Edinburgh Festival Fringe comedy reviews: Seann Walsh: Is Dead. Happy Now? | Colin Hoult: The Death of Anna Mann | Stuart McPherson: The Peesh | Tom Mayhew: Trash Rich | Thanyia Moore: Just Being Funny | Robyn Perkins: Million Dollar Maybe
Seann Walsh: Is Dead. Happy Now? ****
The Stand Comedy Club (Stand 1) (Venue 5)
Seann Walsh's resurgence continues with this superb, soul-baring hour of stand-up, addressing his demons more openly than ever before. Four years on from the Strictly Come Dancing cheating scandal that splashed him across the front page of every newspaper, the 36-year-old is having an undoubted career renaissance, having stabilised his mental health.
If his previous show, Kiss, channelled the trauma of the Strictly period to great effect, Is Dead. Happy Now? is a more detached, reasoned response with periodic plaintive but explosive appeals for understanding, disclosing just how far down his rock bottom was.
And yes, at base this show gets pretty dark. The gallows humour is rich in irony as this perpetual fuck-up of a man, who can't ever remember to charge his phone and (correctly) internally prays that strangers don't approach him for help on the London Underground, at his lowest ebb can't even drown his sorrows with a bath. He can't drink them away either, having forsworn alcohol on the advice of his therapist, a price the seasoned boozehound decries in hilarious terms as far too high.
But then he can look to his father. Fleshing out the character he first properly introduced in Kiss, the nature of the Irishman's addiction issues are quite shocking, certainly not the relatable foibles that a Michael McIntyre or Jack Whitehall could sell to a mainstream audience - although Walsh, an ever-ready mimic of fellow stand-ups, including a Josh Widdicombe in his repertoire for good measure as well, has an entertaining stab at it.
He gives his father the last, confused word. However, Walsh has eschewed the chaos in his genes for a carefully structured, memorable hour with flashes of the animated observational comedy that made his name and a whole heap more of candidly funny, anecdotal outpouring. Jay Richardson
Until 28 August
Colin Hoult: The Death of Anna Mann ****
Pleasance Courtyard (Beneath) (Venue 33)
If you hang around long enough, you risk becoming an institution. And five years since her last appearance at the Fringe, Anna Mann, the outsize thespian alter-ego of Colin Hoult, has surreptitiously become one of the brighter stars in the festival firmament, a reliably funny creation who at least partly, successfully conveys the impression that she's a national treasure. Or at least much-loved during Augusts in Edinburgh.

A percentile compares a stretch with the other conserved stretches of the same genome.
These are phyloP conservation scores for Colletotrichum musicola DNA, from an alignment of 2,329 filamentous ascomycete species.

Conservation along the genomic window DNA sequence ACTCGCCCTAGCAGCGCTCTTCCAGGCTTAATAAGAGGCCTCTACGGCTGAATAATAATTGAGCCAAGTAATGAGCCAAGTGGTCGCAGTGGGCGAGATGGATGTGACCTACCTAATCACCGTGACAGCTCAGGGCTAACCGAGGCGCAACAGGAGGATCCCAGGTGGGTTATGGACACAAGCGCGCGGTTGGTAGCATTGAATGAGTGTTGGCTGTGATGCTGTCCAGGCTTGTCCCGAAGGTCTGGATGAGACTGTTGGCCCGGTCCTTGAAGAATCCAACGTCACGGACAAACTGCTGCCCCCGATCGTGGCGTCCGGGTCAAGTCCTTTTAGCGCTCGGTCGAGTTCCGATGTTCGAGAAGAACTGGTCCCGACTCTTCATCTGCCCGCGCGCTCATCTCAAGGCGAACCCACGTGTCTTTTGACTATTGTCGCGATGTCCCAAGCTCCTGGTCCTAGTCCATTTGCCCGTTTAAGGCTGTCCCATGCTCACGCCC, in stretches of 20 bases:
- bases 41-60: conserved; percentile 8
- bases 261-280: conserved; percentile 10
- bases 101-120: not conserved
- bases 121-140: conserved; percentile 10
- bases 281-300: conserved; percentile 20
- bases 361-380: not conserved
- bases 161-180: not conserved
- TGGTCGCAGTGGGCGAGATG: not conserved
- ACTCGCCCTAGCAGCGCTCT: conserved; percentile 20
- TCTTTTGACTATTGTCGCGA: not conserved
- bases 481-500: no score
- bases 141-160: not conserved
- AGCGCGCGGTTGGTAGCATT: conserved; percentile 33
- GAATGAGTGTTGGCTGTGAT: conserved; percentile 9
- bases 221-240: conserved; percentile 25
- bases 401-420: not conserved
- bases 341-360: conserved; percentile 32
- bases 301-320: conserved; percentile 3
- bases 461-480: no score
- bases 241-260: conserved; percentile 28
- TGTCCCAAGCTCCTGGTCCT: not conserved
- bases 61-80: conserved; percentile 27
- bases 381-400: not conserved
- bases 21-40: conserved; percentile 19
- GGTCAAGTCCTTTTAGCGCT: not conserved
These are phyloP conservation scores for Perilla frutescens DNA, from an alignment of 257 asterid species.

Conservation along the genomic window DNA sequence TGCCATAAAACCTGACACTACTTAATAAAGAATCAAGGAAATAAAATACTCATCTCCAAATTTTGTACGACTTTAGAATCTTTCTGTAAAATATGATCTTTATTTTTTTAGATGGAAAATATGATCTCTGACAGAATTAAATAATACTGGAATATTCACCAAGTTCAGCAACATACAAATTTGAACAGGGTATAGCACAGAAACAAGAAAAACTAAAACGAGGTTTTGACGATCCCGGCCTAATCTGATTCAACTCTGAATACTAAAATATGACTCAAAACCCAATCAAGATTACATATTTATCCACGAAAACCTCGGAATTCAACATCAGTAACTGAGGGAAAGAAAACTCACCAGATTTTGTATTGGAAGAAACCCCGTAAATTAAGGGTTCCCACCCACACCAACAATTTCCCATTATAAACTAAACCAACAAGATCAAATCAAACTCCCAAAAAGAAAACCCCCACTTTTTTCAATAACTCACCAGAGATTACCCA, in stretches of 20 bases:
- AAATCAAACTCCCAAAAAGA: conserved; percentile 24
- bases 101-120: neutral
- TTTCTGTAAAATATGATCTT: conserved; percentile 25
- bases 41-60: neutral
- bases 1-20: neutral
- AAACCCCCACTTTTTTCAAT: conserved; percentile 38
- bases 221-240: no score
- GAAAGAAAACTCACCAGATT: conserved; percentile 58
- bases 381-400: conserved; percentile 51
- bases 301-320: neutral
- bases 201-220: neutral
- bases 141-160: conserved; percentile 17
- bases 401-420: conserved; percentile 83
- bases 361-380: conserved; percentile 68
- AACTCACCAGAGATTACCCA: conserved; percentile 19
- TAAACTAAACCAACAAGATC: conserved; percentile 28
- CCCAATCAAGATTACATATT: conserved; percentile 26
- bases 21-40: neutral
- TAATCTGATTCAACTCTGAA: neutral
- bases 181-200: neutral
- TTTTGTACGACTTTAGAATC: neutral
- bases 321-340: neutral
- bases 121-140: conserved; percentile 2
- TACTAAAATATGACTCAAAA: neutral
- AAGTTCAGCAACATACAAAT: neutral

So the idea that this is her swansong, as she has received the worst news from the doctor, is both on-brand overly dramatic and genuinely carries a bit of weight. Could this really be the end of Anna Mann?
As ever, the show is launched on the exuberance of Mann's engaged crowd work, with even the most familiar name in response to her enquiries greeted with a disbelieving: “Fuck off, I love it!”
And this time round, perhaps in acknowledgement of the grand number of indeterminate years she's accrued on the planet and the many, many men she's known, she's ascribing primate characterisations to blokes of varying generations in the front rows - a stuck-in-the-mud, overtly masculine orangutan here, a callow young lemur there, archetypes she can put words into the mouths of to afford her declarations grandeur and some patriarchal oppressiveness, while sustaining the illusion of conversation.
Recounting her many, varied husbands, as in her dramatic roles, Mann appears to have failed to the top, each time burning boats and moving on as she puts it. Forging a giddy sense of a life well lived and in constant flux, her backstory and roots are nevertheless fleshed out too, the Nottingham origins that she shares with Hoult, a daughter she loves in spite of herself and a constant older sister, who always believed in her.
Irrespective of some hilarious lines, it's a wonderfully lush, intricate tapestry that Hoult weaves for the character's biography, before picking it apart to lay bare the vulnerabilities and motivations behind it, the Manner of it far more affecting than one might predict. Jay Richardson
Until 28 August
Stuart McPherson: The Peesh ***
Monkey Barrel Comedy (Carnivore) (Carnivore 2) (Venue 180)
With an alternating low-energy drollness and erupting incredulity at things he finds ridiculous, such as the shop he was offered as a home to buy, Stuart McPherson delights in the quirky, tickled by the pointless, confusing gesture of dedicating a novel to a complete stranger or random celebrity, appreciating the swagger of doing the same for his show.